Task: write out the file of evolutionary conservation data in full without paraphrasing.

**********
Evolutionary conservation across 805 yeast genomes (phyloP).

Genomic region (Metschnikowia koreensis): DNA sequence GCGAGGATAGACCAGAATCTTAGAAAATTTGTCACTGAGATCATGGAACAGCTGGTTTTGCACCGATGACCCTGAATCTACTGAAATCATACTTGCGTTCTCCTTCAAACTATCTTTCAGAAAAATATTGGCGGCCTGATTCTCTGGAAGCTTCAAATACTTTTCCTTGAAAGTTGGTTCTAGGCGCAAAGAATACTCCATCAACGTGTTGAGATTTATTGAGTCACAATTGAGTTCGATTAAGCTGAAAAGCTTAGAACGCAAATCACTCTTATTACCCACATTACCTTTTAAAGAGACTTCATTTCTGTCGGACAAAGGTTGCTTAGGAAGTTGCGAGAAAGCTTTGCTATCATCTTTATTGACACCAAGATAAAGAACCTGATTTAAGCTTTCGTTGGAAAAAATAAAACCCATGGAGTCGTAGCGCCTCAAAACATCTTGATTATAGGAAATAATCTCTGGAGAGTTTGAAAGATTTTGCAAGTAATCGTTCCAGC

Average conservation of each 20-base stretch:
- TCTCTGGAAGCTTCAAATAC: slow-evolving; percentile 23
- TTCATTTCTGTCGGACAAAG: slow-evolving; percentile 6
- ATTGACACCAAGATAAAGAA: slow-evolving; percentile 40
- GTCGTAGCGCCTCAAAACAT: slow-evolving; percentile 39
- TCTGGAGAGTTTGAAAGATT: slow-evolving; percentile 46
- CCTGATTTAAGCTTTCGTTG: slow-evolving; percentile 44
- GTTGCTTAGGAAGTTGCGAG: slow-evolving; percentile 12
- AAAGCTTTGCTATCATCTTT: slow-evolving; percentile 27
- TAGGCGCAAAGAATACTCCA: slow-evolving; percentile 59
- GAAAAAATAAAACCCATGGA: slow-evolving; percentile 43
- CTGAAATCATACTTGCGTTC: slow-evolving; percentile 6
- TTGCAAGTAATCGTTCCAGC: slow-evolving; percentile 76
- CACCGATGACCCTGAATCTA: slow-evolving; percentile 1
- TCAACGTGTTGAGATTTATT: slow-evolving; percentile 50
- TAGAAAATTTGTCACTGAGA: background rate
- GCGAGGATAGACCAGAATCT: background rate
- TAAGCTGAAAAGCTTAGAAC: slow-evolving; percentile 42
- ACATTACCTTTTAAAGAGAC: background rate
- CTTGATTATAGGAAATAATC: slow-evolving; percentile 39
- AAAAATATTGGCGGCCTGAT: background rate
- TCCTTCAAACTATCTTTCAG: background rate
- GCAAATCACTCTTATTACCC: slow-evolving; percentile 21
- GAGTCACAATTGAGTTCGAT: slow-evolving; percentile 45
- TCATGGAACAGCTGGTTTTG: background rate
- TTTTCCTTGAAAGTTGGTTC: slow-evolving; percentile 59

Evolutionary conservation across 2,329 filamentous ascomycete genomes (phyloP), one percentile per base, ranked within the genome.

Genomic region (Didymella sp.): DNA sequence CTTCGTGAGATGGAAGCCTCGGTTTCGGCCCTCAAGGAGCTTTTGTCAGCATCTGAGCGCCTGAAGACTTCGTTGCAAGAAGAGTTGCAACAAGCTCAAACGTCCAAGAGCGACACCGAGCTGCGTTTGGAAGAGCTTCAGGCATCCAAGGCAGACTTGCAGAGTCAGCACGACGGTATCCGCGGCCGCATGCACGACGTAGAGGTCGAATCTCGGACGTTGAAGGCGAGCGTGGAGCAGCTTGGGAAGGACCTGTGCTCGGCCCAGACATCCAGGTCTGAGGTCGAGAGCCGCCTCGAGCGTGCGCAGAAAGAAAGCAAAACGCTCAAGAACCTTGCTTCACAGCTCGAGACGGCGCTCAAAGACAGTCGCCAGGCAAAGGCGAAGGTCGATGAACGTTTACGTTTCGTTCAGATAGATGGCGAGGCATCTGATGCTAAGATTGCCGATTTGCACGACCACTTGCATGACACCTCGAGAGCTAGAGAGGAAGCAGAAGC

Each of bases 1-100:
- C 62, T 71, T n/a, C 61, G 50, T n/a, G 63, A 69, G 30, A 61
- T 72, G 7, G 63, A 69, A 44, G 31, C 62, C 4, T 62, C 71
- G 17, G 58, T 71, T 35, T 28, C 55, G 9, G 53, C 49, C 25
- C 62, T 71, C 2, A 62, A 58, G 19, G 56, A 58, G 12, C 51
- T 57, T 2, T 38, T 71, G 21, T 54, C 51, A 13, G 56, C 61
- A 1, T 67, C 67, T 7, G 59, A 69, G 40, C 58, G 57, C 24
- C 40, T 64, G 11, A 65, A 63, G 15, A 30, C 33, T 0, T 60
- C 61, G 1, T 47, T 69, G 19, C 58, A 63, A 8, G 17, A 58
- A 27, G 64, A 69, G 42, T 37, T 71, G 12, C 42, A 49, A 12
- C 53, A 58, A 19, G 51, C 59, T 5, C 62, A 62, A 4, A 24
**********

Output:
Evolutionary conservation across 805 yeast genomes (phyloP).

Genomic region (Metschnikowia koreensis): DNA sequence GCGAGGATAGACCAGAATCTTAGAAAATTTGTCACTGAGATCATGGAACAGCTGGTTTTGCACCGATGACCCTGAATCTACTGAAATCATACTTGCGTTCTCCTTCAAACTATCTTTCAGAAAAATATTGGCGGCCTGATTCTCTGGAAGCTTCAAATACTTTTCCTTGAAAGTTGGTTCTAGGCGCAAAGAATACTCCATCAACGTGTTGAGATTTATTGAGTCACAATTGAGTTCGATTAAGCTGAAAAGCTTAGAACGCAAATCACTCTTATTACCCACATTACCTTTTAAAGAGACTTCATTTCTGTCGGACAAAGGTTGCTTAGGAAGTTGCGAGAAAGCTTTGCTATCATCTTTATTGACACCAAGATAAAGAACCTGATTTAAGCTTTCGTTGGAAAAAATAAAACCCATGGAGTCGTAGCGCCTCAAAACATCTTGATTATAGGAAATAATCTCTGGAGAGTTTGAAAGATTTTGCAAGTAATCGTTCCAGC

Average conservation of each 20-base stretch:
- TCTCTGGAAGCTTCAAATAC: slow-evolving; percentile 23
- TTCATTTCTGTCGGACAAAG: slow-evolving; percentile 6
- ATTGACACCAAGATAAAGAA: slow-evolving; percentile 40
- GTCGTAGCGCCTCAAAACAT: slow-evolving; percentile 39
- TCTGGAGAGTTTGAAAGATT: slow-evolving; percentile 46
- CCTGATTTAAGCTTTCGTTG: slow-evolving; percentile 44
- GTTGCTTAGGAAGTTGCGAG: slow-evolving; percentile 12
- AAAGCTTTGCTATCATCTTT: slow-evolving; percentile 27
- TAGGCGCAAAGAATACTCCA: slow-evolving; percentile 59
- GAAAAAATAAAACCCATGGA: slow-evolving; percentile 43
- CTGAAATCATACTTGCGTTC: slow-evolving; percentile 6
- TTGCAAGTAATCGTTCCAGC: slow-evolving; percentile 76
- CACCGATGACCCTGAATCTA: slow-evolving; percentile 1
- TCAACGTGTTGAGATTTATT: slow-evolving; percentile 50
- TAGAAAATTTGTCACTGAGA: background rate
- GCGAGGATAGACCAGAATCT: background rate
- TAAGCTGAAAAGCTTAGAAC: slow-evolving; percentile 42
- ACATTACCTTTTAAAGAGAC: background rate
- CTTGATTATAGGAAATAATC: slow-evolving; percentile 39
- AAAAATATTGGCGGCCTGAT: background rate
- TCCTTCAAACTATCTTTCAG: background rate
- GCAAATCACTCTTATTACCC: slow-evolving; percentile 21
- GAGTCACAATTGAGTTCGAT: slow-evolving; percentile 45
- TCATGGAACAGCTGGTTTTG: background rate
- TTTTCCTTGAAAGTTGGTTC: slow-evolving; percentile 59

Evolutionary conservation across 2,329 filamentous ascomycete genomes (phyloP), one percentile per base, ranked within the genome.

Genomic region (Didymella sp.): DNA sequence CTTCGTGAGATGGAAGCCTCGGTTTCGGCCCTCAAGGAGCTTTTGTCAGCATCTGAGCGCCTGAAGACTTCGTTGCAAGAAGAGTTGCAACAAGCTCAAACGTCCAAGAGCGACACCGAGCTGCGTTTGGAAGAGCTTCAGGCATCCAAGGCAGACTTGCAGAGTCAGCACGACGGTATCCGCGGCCGCATGCACGACGTAGAGGTCGAATCTCGGACGTTGAAGGCGAGCGTGGAGCAGCTTGGGAAGGACCTGTGCTCGGCCCAGACATCCAGGTCTGAGGTCGAGAGCCGCCTCGAGCGTGCGCAGAAAGAAAGCAAAACGCTCAAGAACCTTGCTTCACAGCTCGAGACGGCGCTCAAAGACAGTCGCCAGGCAAAGGCGAAGGTCGATGAACGTTTACGTTTCGTTCAGATAGATGGCGAGGCATCTGATGCTAAGATTGCCGATTTGCACGACCACTTGCATGACACCTCGAGAGCTAGAGAGGAAGCAGAAGC

Each of bases 1-100:
- C 62, T 71, T n/a, C 61, G 50, T n/a, G 63, A 69, G 30, A 61
- T 72, G 7, G 63, A 69, A 44, G 31, C 62, C 4, T 62, C 71
- G 17, G 58, T 71, T 35, T 28, C 55, G 9, G 53, C 49, C 25
- C 62, T 71, C 2, A 62, A 58, G 19, G 56, A 58, G 12, C 51
- T 57, T 2, T 38, T 71, G 21, T 54, C 51, A 13, G 56, C 61
- A 1, T 67, C 67, T 7, G 59, A 69, G 40, C 58, G 57, C 24
- C 40, T 64, G 11, A 65, A 63, G 15, A 30, C 33, T 0, T 60
- C 61, G 1, T 47, T 69, G 19, C 58, A 63, A 8, G 17, A 58
- A 27, G 64, A 69, G 42, T 37, T 71, G 12, C 42, A 49, A 12
- C 53, A 58, A 19, G 51, C 59, T 5, C 62, A 62, A 4, A 24